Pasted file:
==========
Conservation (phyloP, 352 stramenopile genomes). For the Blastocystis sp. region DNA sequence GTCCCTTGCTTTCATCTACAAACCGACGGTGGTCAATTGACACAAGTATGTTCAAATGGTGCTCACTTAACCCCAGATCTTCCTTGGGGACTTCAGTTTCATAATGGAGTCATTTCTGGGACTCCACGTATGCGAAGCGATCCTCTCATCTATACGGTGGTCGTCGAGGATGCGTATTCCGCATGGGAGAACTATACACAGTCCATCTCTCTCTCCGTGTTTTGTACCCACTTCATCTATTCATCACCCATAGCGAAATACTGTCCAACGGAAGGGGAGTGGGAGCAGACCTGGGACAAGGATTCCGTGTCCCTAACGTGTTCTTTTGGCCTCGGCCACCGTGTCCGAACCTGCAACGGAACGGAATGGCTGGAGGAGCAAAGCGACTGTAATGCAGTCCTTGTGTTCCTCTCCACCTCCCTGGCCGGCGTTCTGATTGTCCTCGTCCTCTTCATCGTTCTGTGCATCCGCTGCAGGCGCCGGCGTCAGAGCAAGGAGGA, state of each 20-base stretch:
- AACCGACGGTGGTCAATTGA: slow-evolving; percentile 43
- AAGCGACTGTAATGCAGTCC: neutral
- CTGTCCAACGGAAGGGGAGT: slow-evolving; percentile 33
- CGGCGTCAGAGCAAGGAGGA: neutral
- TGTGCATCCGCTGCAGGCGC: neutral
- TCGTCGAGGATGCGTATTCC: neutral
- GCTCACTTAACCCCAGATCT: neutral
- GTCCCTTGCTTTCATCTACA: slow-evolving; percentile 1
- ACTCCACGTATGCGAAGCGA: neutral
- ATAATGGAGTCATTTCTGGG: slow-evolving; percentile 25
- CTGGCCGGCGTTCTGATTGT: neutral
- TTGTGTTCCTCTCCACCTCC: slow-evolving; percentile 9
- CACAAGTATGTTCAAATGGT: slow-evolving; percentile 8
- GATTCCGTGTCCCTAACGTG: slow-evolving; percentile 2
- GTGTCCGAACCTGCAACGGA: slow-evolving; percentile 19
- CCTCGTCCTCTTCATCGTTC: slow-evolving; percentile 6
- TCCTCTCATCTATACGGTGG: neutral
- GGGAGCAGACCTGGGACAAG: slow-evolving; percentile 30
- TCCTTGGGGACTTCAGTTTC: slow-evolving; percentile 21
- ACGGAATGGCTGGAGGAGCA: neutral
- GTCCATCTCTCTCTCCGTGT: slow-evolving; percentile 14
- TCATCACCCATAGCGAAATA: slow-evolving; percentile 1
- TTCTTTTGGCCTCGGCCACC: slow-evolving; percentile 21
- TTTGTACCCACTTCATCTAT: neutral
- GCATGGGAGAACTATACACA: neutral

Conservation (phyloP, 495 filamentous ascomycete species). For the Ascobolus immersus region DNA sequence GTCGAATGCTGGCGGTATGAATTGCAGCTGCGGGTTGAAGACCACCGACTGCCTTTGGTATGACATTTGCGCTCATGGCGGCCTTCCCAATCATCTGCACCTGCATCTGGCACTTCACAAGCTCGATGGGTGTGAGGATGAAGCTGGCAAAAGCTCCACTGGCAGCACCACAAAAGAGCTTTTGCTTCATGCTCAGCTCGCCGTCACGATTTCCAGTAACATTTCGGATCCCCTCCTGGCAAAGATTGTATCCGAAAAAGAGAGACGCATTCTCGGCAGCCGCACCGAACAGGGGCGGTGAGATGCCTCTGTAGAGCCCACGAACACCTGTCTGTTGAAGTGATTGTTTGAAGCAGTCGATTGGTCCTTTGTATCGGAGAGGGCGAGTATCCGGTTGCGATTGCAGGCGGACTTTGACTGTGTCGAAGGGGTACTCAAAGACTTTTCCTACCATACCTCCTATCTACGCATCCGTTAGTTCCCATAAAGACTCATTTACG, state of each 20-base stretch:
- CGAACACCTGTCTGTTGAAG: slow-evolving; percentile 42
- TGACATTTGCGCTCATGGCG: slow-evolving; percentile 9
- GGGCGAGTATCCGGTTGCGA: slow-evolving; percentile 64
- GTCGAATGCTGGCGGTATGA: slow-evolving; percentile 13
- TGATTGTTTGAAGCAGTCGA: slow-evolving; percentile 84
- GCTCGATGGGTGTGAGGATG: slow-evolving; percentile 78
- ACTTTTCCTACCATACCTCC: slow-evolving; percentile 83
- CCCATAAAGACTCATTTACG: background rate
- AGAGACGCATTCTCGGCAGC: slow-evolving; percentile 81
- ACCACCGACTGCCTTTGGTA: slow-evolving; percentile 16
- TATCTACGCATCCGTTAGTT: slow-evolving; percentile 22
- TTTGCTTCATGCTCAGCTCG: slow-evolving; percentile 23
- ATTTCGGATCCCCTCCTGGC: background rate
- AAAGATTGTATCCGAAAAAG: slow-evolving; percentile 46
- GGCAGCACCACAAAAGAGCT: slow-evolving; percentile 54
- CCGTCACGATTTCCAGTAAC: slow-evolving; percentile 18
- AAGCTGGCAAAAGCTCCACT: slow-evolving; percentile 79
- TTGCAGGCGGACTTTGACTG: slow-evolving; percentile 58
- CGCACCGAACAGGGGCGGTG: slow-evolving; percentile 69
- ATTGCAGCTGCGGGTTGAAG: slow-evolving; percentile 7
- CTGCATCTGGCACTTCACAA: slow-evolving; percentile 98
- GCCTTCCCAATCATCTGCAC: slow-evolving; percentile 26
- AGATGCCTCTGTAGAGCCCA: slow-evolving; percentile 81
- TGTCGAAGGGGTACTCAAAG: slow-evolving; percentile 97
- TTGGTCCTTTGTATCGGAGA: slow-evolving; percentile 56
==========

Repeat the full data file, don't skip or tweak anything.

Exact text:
Conservation (phyloP, 352 stramenopile genomes). For the Blastocystis sp. region DNA sequence GTCCCTTGCTTTCATCTACAAACCGACGGTGGTCAATTGACACAAGTATGTTCAAATGGTGCTCACTTAACCCCAGATCTTCCTTGGGGACTTCAGTTTCATAATGGAGTCATTTCTGGGACTCCACGTATGCGAAGCGATCCTCTCATCTATACGGTGGTCGTCGAGGATGCGTATTCCGCATGGGAGAACTATACACAGTCCATCTCTCTCTCCGTGTTTTGTACCCACTTCATCTATTCATCACCCATAGCGAAATACTGTCCAACGGAAGGGGAGTGGGAGCAGACCTGGGACAAGGATTCCGTGTCCCTAACGTGTTCTTTTGGCCTCGGCCACCGTGTCCGAACCTGCAACGGAACGGAATGGCTGGAGGAGCAAAGCGACTGTAATGCAGTCCTTGTGTTCCTCTCCACCTCCCTGGCCGGCGTTCTGATTGTCCTCGTCCTCTTCATCGTTCTGTGCATCCGCTGCAGGCGCCGGCGTCAGAGCAAGGAGGA, state of each 20-base stretch:
- AACCGACGGTGGTCAATTGA: slow-evolving; percentile 43
- AAGCGACTGTAATGCAGTCC: neutral
- CTGTCCAACGGAAGGGGAGT: slow-evolving; percentile 33
- CGGCGTCAGAGCAAGGAGGA: neutral
- TGTGCATCCGCTGCAGGCGC: neutral
- TCGTCGAGGATGCGTATTCC: neutral
- GCTCACTTAACCCCAGATCT: neutral
- GTCCCTTGCTTTCATCTACA: slow-evolving; percentile 1
- ACTCCACGTATGCGAAGCGA: neutral
- ATAATGGAGTCATTTCTGGG: slow-evolving; percentile 25
- CTGGCCGGCGTTCTGATTGT: neutral
- TTGTGTTCCTCTCCACCTCC: slow-evolving; percentile 9
- CACAAGTATGTTCAAATGGT: slow-evolving; percentile 8
- GATTCCGTGTCCCTAACGTG: slow-evolving; percentile 2
- GTGTCCGAACCTGCAACGGA: slow-evolving; percentile 19
- CCTCGTCCTCTTCATCGTTC: slow-evolving; percentile 6
- TCCTCTCATCTATACGGTGG: neutral
- GGGAGCAGACCTGGGACAAG: slow-evolving; percentile 30
- TCCTTGGGGACTTCAGTTTC: slow-evolving; percentile 21
- ACGGAATGGCTGGAGGAGCA: neutral
- GTCCATCTCTCTCTCCGTGT: slow-evolving; percentile 14
- TCATCACCCATAGCGAAATA: slow-evolving; percentile 1
- TTCTTTTGGCCTCGGCCACC: slow-evolving; percentile 21
- TTTGTACCCACTTCATCTAT: neutral
- GCATGGGAGAACTATACACA: neutral

Conservation (phyloP, 495 filamentous ascomycete species). For the Ascobolus immersus region DNA sequence GTCGAATGCTGGCGGTATGAATTGCAGCTGCGGGTTGAAGACCACCGACTGCCTTTGGTATGACATTTGCGCTCATGGCGGCCTTCCCAATCATCTGCACCTGCATCTGGCACTTCACAAGCTCGATGGGTGTGAGGATGAAGCTGGCAAAAGCTCCACTGGCAGCACCACAAAAGAGCTTTTGCTTCATGCTCAGCTCGCCGTCACGATTTCCAGTAACATTTCGGATCCCCTCCTGGCAAAGATTGTATCCGAAAAAGAGAGACGCATTCTCGGCAGCCGCACCGAACAGGGGCGGTGAGATGCCTCTGTAGAGCCCACGAACACCTGTCTGTTGAAGTGATTGTTTGAAGCAGTCGATTGGTCCTTTGTATCGGAGAGGGCGAGTATCCGGTTGCGATTGCAGGCGGACTTTGACTGTGTCGAAGGGGTACTCAAAGACTTTTCCTACCATACCTCCTATCTACGCATCCGTTAGTTCCCATAAAGACTCATTTACG, state of each 20-base stretch:
- CGAACACCTGTCTGTTGAAG: slow-evolving; percentile 42
- TGACATTTGCGCTCATGGCG: slow-evolving; percentile 9
- GGGCGAGTATCCGGTTGCGA: slow-evolving; percentile 64
- GTCGAATGCTGGCGGTATGA: slow-evolving; percentile 13
- TGATTGTTTGAAGCAGTCGA: slow-evolving; percentile 84
- GCTCGATGGGTGTGAGGATG: slow-evolving; percentile 78
- ACTTTTCCTACCATACCTCC: slow-evolving; percentile 83
- CCCATAAAGACTCATTTACG: background rate
- AGAGACGCATTCTCGGCAGC: slow-evolving; percentile 81
- ACCACCGACTGCCTTTGGTA: slow-evolving; percentile 16
- TATCTACGCATCCGTTAGTT: slow-evolving; percentile 22
- TTTGCTTCATGCTCAGCTCG: slow-evolving; percentile 23
- ATTTCGGATCCCCTCCTGGC: background rate
- AAAGATTGTATCCGAAAAAG: slow-evolving; percentile 46
- GGCAGCACCACAAAAGAGCT: slow-evolving; percentile 54
- CCGTCACGATTTCCAGTAAC: slow-evolving; percentile 18
- AAGCTGGCAAAAGCTCCACT: slow-evolving; percentile 79
- TTGCAGGCGGACTTTGACTG: slow-evolving; percentile 58
- CGCACCGAACAGGGGCGGTG: slow-evolving; percentile 69
- ATTGCAGCTGCGGGTTGAAG: slow-evolving; percentile 7
- CTGCATCTGGCACTTCACAA: slow-evolving; percentile 98
- GCCTTCCCAATCATCTGCAC: slow-evolving; percentile 26
- AGATGCCTCTGTAGAGCCCA: slow-evolving; percentile 81
- TGTCGAAGGGGTACTCAAAG: slow-evolving; percentile 97
- TTGGTCCTTTGTATCGGAGA: slow-evolving; percentile 56